At Kindred, we are passionate about Diversity and are committed to building a diverse team with an Inclusive and Equitable experience for all. We spoke to Charlotta Shelbourg who heads up our Player Verification team about her career at Kindred, equality and how she Dares To Challenge.
Tell us about your career at Kindred?
I’d been in the industry for several years, so when my husband and I moved from Malta to Stockholm, I wanted to find a company where I could see myself staying for a long time. Thanks to the great reputation within the industry, Kindred was at the top of my list, so I was very happy to join as Product Owner for the Verification team. I really enjoyed it, and after some time as Experience Owner of Be in Control, I moved to Player Sustainability as Head of Player Verification, which has been my role for the past year.
My incredible team and I set the strategy for customer verification, an area where so much innovation is currently happening. One of our key priorities is making sure that there is trust from the customers for the solutions we choose and the flows we introduce, we’ve come far but there are always improvements to be made. The best part of my job is that it’s never truly finished.
Tell us about yourself, what do you like to do when you are not working?
Many of my favourite pastimes are currently restricted or impossible; going to nice restaurants, travelling and hanging out with friends. I’ve tried to make the best of the situation by developing my cooking - I’ve been trying out new recipes and challenging myself in the kitchen.
With travelling abroad being completely off the table, last summer we actually bought an old car and drove around Sweden, stretching our restless legs. It’s amazing how much there is to experience close to home, that you normally never would’ve given a chance.
I also started playing golf, which is a great way to add some more outdoors time and to meet interesting people. And I rediscovered video games, which is great for the bad weather season when sitting inside is the only option.
What is the biggest challenge you have overcome in your career so far?
By nature, I’m a generalist, so my biggest challenge has been to understand what I want out of my career and what milestones are needed to get me there. Having clear goals helps me develop the right abilities and strengths needed to achieve them.
To figure out what I really wanted, took a lot of work and the courage to try new things and over time I’ve managed to find my path. I can’t say my whole future is planned out but I’m very happy with where I’m at now and I’ve still got a few glass ceilings that I want to break, but all in good time.
One of our values is Dare To Challenge. What does that mean to you?
Dare to Challenge is a great invitation to everyone at Kindred - get involved and bring your own unique perspective! For me, it means informing yourself, getting on top of the issue and reaching out for more knowledge. With more people being knowledgeable about the topic, our ability to find the best solutions is limitless.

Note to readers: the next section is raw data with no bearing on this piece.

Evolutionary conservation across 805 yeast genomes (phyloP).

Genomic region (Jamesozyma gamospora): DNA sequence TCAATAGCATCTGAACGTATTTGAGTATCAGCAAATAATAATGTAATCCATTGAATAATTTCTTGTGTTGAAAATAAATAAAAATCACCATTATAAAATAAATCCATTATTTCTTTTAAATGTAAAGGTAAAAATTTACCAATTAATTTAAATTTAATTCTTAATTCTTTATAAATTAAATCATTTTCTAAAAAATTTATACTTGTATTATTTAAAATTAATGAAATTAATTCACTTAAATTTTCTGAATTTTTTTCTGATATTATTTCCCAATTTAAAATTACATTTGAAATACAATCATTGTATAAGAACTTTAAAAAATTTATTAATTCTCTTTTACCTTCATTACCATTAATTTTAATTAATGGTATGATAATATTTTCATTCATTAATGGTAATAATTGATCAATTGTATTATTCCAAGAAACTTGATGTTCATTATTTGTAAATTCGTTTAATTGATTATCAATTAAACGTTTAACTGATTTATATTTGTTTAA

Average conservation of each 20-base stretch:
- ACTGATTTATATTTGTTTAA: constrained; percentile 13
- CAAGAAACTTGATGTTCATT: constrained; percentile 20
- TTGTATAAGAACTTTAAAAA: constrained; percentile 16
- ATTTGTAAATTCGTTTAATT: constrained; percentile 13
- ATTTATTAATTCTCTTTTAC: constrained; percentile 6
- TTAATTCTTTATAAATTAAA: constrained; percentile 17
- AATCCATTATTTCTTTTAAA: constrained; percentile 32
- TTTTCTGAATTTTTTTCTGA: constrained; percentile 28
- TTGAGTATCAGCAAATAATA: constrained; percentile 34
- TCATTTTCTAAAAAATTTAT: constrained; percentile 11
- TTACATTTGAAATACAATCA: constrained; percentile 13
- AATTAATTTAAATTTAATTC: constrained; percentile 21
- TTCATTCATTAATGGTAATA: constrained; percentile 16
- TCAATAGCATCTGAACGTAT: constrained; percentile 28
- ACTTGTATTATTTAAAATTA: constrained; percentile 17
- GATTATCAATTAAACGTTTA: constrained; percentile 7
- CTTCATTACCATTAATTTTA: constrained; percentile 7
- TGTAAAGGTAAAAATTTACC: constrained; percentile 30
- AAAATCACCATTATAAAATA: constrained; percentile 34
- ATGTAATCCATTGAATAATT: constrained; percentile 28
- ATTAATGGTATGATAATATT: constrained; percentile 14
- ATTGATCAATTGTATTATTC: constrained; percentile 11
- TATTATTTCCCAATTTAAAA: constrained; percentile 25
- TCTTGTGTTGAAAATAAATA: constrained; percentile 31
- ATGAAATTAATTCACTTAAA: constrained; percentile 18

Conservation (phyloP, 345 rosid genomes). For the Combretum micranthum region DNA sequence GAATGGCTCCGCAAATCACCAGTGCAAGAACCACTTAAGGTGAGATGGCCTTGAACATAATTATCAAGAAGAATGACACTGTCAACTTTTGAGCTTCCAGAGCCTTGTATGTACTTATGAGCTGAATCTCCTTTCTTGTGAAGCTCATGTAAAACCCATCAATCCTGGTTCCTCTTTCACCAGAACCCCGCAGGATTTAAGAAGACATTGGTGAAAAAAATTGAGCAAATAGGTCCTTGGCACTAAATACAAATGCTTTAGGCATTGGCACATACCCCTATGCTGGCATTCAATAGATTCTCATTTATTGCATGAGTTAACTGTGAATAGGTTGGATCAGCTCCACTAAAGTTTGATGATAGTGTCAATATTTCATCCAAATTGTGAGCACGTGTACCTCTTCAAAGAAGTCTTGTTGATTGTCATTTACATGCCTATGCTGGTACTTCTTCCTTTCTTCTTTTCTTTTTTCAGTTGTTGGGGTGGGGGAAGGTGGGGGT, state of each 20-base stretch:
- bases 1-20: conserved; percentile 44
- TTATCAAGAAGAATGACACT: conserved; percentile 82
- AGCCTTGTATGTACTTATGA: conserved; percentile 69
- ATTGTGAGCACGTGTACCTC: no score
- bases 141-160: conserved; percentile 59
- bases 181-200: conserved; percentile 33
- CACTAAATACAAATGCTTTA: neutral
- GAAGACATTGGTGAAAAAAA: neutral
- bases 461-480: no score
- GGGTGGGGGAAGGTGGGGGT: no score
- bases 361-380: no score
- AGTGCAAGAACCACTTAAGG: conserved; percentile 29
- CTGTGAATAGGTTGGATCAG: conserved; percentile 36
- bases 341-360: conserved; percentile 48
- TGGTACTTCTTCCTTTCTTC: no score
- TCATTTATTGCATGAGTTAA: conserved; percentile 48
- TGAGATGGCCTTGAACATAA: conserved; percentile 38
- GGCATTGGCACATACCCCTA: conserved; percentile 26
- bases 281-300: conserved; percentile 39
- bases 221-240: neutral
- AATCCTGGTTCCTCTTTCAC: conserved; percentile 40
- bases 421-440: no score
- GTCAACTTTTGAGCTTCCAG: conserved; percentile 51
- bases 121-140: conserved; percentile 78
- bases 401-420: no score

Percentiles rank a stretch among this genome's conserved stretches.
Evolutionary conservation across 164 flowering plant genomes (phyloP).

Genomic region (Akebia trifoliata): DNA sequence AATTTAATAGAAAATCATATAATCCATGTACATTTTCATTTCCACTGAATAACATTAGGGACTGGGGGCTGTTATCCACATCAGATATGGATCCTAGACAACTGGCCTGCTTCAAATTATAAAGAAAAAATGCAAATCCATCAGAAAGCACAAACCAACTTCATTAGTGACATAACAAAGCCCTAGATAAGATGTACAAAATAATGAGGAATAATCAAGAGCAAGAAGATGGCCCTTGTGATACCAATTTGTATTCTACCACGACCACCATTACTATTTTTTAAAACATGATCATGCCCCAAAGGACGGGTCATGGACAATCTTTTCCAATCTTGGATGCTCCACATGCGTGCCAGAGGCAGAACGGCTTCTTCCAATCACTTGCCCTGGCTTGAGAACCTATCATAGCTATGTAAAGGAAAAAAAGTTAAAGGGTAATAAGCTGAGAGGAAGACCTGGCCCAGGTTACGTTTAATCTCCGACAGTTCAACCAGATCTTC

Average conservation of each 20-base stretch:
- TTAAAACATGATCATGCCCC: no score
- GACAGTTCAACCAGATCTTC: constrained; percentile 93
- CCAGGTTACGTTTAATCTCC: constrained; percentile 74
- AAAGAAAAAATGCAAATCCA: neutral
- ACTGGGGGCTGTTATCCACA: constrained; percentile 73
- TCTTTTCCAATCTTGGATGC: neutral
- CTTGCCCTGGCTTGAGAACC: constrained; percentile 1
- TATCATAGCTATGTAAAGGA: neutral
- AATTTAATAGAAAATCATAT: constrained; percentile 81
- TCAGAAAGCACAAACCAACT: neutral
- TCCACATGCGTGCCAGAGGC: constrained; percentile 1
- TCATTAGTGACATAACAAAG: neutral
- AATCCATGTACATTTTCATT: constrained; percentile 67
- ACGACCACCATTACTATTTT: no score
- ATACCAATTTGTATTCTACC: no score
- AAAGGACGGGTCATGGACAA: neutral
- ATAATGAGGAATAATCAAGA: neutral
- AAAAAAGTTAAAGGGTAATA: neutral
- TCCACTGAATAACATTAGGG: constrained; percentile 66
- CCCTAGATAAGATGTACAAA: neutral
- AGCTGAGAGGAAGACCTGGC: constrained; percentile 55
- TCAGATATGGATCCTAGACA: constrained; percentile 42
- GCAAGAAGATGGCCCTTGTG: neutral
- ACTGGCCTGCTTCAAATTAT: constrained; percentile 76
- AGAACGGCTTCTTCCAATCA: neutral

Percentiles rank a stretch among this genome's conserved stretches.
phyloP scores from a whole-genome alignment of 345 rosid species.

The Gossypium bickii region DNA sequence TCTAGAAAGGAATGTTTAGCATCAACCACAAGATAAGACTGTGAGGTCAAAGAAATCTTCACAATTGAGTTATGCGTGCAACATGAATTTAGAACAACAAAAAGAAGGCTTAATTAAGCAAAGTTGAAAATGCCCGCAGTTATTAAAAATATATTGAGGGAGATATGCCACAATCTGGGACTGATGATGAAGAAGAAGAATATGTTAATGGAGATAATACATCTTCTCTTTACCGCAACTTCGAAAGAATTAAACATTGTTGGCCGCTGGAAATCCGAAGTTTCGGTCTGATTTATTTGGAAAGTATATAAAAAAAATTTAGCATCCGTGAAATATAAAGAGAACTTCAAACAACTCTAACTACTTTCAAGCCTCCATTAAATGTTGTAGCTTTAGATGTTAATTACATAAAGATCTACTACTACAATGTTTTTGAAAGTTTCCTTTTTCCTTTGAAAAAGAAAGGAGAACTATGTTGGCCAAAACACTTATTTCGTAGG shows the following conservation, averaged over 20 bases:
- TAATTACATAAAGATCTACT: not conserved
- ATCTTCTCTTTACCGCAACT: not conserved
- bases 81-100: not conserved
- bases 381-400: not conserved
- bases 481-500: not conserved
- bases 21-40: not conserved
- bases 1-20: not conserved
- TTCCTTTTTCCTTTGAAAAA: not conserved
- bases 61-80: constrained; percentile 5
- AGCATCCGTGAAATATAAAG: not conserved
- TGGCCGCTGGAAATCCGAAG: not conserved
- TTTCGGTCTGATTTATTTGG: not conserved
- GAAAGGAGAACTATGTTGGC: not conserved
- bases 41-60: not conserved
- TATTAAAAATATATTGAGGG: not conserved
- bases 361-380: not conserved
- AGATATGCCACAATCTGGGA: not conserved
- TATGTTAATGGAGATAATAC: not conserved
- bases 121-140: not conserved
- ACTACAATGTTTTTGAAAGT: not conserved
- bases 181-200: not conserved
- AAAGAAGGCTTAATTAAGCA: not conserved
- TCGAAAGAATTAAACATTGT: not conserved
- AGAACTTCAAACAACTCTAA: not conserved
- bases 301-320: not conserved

When I first dared to challenge, it made me realise that people will not feel attacked just because your ideas are different, they actually appreciate it. Now I’m used to questioning and challenging, and it is something I actively encourage in my team. Being challenged can sometimes be difficult but it always leads to better results.
What do you think needs to improve to get more women into senior positions in business?
Being transparent on gender distribution within the company, especially in senior roles, is one way to understand the extent of the problem. Having figures on this also helps us measure progress — how can we make sure that our efforts are pushing us in the right direction if we are not measuring it? An even more concrete example is to make sure that speakers in company presentations represent the diversity they are aiming for.
There are other improvements that everyone can make personally, for example, men in senior positions need to look outside of their networks when looking for candidates, and women applying for jobs need to stop underestimating themselves when matching their profiles against job descriptions.
If you could give one piece of advice to other women looking to progress up the career ladder what would it be?
Other people’s journeys have always really inspired me, there’s so much to learn from the paths taken by others. Getting perspectives from senior colleagues on how they’ve managed difficult situations has given me so much knowledge which I still benefit from to this day.
You can acquire this knowledge in so many different ways. I’d suggest finding someone in a suitable role, whose work experience inspires you and ask them to be your mentor. You might get a no, but most people at least have time for a chat over coffee.
Never be scared to let your voice be heard, what’s the worst that could happen?